Congratulations to Mona Black of Tucson, AZ our 2017 Direct Colors End of Summer Photo Contest Winner!
What About a Stained Concrete Bathroom Floor?
Start with a Bathroom Floor for your First Concrete Staining Project!
Here’s her story from start to WOW!
My husband and I have wanted to do acid stain concrete for many years. After much back and forth, we finally decided to use our master bathroom floor as a testing room—to see if acid stain is a viable option for our entire house, instead of tile or carpet. We had never done a project like this before. We digested some informative articles and videos on Direct Color’s website and thought to ourselves, “Hey, this might be something we can do.” We tried looking at other websites, and after hours of research, Direct Colors was the one that made sense. It was the most informative, and the “How-To’s” were easy to follow. Next, we perused your many acid stain Color Options, and really fell in love with the Cola and Coffee Brown combination. Now, let’s get into the meat and potatoes of how we did it.
Pick a Room
We picked a low-risk area of the house, so that if our acid staining project was a complete failure we would be able to cover it up easily. The room we chose, our master bathroom, was previously carpeted, GROSS!!!
Surface prep is everything folks!!!
- Removed carpet, carpet padding, and all the filth that comes with it. We found:
• Glue Residue (not actual carpet glue): To remove we sprayed with water, let soak for about 10 minutes and used a sanding block to remove.
• Paint: Scraped thick paint off with razor blade. We found that a belt sander with 80 grit sandpaper was the quickest way to remove thin paint, however it can be messy.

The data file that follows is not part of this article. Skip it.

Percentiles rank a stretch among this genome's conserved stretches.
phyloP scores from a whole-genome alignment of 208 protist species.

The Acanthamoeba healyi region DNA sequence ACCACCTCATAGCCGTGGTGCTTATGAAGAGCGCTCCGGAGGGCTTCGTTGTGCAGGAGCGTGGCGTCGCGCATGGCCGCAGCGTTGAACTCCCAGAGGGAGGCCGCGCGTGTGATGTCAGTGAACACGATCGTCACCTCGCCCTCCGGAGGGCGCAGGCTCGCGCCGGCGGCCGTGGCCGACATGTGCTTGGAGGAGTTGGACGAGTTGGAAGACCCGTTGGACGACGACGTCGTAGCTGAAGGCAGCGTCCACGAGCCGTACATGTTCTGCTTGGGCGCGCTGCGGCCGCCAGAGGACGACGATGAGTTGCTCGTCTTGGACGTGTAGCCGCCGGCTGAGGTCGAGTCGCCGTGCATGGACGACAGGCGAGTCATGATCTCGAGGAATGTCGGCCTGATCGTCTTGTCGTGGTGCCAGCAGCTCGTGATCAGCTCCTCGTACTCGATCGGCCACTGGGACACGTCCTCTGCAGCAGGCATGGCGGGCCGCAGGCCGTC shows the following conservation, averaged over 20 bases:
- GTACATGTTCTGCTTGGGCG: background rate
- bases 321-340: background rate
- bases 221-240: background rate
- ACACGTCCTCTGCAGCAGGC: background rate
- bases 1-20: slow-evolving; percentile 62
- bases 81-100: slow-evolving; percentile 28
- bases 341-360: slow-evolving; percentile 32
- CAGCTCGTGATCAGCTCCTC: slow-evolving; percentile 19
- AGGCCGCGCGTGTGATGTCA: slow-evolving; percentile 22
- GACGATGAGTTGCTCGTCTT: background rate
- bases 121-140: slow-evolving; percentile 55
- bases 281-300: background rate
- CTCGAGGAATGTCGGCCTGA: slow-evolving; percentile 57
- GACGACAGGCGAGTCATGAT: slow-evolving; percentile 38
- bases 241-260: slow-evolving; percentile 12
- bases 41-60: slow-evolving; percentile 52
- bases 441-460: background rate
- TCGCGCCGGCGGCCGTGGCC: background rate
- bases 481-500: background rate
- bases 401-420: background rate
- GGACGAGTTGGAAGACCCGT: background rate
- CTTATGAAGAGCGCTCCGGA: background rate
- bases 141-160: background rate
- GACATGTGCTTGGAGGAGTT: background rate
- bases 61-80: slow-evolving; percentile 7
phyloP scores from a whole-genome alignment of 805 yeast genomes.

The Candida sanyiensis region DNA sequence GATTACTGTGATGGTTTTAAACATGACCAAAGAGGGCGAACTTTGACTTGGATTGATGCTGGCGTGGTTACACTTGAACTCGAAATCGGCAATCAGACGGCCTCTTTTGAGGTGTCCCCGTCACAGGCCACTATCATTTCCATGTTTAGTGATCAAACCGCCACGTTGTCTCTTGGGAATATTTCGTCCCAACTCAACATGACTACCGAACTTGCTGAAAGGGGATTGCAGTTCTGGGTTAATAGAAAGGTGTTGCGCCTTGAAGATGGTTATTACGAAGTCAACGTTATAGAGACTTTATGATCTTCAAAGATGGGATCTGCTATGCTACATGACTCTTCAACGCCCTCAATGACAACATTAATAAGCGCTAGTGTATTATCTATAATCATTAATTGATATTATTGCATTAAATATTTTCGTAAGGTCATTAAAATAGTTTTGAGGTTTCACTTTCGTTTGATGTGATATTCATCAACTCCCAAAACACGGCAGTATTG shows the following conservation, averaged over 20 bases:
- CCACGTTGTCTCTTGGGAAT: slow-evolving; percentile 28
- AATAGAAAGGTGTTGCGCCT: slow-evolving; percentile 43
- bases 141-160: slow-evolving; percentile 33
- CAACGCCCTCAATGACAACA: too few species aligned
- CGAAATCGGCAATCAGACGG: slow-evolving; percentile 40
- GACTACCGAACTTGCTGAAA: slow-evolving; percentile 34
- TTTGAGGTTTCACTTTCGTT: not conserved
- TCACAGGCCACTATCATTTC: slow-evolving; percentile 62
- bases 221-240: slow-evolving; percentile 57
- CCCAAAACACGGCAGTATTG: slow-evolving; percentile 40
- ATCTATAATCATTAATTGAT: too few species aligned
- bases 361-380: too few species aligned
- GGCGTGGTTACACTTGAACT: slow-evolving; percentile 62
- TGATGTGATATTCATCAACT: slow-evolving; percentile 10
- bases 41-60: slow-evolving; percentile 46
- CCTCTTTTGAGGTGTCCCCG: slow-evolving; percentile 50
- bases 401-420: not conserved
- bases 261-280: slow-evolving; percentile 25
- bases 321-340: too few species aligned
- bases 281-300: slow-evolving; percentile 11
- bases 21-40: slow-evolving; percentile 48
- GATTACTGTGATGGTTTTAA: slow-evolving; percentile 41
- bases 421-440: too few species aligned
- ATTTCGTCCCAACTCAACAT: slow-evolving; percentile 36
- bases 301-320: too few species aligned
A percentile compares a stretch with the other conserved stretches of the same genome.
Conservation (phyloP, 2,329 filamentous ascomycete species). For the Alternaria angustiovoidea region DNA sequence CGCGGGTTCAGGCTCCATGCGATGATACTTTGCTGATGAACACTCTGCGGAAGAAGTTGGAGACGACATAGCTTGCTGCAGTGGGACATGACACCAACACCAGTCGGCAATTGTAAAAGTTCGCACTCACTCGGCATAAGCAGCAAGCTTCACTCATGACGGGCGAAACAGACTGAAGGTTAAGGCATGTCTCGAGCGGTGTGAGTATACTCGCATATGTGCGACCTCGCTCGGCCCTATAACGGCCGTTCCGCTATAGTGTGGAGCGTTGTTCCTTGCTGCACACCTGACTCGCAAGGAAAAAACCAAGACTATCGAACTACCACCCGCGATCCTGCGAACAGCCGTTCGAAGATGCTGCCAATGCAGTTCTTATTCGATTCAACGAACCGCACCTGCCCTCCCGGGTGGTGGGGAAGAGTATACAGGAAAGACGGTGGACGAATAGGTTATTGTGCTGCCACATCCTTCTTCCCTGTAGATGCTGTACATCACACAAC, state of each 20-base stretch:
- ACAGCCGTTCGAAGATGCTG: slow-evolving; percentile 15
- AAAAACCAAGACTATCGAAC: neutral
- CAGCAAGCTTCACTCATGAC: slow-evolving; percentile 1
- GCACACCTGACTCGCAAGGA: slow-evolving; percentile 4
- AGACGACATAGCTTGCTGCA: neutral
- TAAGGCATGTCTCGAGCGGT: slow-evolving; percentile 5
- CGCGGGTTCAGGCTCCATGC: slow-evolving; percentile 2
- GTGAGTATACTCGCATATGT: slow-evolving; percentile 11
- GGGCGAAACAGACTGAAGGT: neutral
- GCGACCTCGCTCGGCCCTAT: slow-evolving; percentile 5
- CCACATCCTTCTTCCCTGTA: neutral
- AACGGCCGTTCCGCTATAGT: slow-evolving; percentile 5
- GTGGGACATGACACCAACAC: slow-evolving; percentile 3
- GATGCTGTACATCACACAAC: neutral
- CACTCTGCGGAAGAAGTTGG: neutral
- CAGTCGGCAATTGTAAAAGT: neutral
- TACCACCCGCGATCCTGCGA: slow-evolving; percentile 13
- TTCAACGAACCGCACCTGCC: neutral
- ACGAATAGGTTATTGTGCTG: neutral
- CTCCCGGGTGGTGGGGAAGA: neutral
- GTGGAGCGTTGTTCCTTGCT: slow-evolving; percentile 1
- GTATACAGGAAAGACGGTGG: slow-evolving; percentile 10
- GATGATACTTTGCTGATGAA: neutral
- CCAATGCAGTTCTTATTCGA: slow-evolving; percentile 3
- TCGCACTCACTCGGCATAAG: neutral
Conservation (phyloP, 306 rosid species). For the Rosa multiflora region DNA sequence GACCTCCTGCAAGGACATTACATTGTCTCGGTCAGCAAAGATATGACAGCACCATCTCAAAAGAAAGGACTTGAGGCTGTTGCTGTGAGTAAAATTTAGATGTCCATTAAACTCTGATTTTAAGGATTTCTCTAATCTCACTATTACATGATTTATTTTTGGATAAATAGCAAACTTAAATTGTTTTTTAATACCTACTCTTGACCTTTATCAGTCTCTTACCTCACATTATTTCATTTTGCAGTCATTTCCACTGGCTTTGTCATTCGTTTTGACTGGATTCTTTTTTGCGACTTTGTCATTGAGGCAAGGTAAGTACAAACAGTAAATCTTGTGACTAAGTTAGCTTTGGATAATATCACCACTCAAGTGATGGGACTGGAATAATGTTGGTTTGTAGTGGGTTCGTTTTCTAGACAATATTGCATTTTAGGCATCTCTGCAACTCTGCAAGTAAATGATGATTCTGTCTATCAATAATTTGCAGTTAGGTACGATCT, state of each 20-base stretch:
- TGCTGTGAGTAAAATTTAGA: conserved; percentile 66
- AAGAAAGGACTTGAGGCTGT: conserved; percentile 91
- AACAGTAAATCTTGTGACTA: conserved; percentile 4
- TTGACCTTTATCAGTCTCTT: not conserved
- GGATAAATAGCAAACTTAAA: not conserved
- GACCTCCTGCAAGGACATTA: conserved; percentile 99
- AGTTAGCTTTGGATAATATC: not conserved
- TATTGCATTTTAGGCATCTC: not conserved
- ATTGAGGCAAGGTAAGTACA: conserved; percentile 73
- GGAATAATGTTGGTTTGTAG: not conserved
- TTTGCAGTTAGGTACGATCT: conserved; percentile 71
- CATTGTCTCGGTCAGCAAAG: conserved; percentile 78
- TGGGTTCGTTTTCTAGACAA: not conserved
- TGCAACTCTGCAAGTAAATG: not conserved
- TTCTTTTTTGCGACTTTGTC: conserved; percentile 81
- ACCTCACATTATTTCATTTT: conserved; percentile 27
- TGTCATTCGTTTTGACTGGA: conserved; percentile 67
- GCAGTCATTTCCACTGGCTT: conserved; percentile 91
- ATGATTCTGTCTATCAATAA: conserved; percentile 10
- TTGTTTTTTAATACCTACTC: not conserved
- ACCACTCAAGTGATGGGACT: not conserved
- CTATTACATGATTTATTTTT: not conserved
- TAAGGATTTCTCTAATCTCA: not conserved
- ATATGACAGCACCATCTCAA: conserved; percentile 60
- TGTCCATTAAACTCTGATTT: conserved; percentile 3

• Carpet Glue: We also used the belt sander on carpet glue as well.
- Removed tack strips, which after researching, we found out that prying is not the way to go here; instead, tapping gently allows them to release on their own.
- Start cleaning the bathroom floor…
After all the contaminants were removed from the surface, we wiped down the entire bathroom floor with Direct Colors Concrete Cleaner & Degreaser and water solution to remove any remaining residues. We protected the walls from acid stain “overspray” with contractor’s paper and painter’s tape, just like when painting.
Now for the FUN part…
Staining the Concrete Floors
After inspecting pieces of granite, I decided on an application pattern I wanted to replicate with Concrete Acid Stain. I used Coffee Brown to start with for the darker areas. I then took Cola and went around the edges of the dark areas. I then took more Cola and mixed it 1:1 with water, and used it on the outlying areas of the full concentration Cola. Finally, I diluted again with 1:2 to fill in the remaining untouched concrete areas, and allowed it to dry completely. By using this process, I was able to navigate throughout the room stepping on the untouched concrete areas.
We neutralized with baking soda and water (2 Tablespoons of baking soda per 1 Gallon of water) and applied it using a mop, and allowed the bathroom floor to dry completely. Then we used a sprayer with the same baking soda solution. We then mopped the floor several times until our the water ran clean and allowed to dry.
We sealed the bathroom floor using Direct Colors Polyurethane Concrete Sealer, Water-Based with Gloss Finish.
Surface Preparation Steps
Acid Staining a Bathroom Floor Step by Step
“Et viola! Winner of Direct Colors End of Summer Contest 2017. Thank you to Direct Colors for providing the tools and resources for us to complete a project we would have never dreamed possible with such amazing results.
The prep work is the most challenging part but well worth it in the end, we were so excited after finishing the master bathroom floor, that we have since completed our master bedroom, with plans to finish the entire house.”
Robb & Mona Black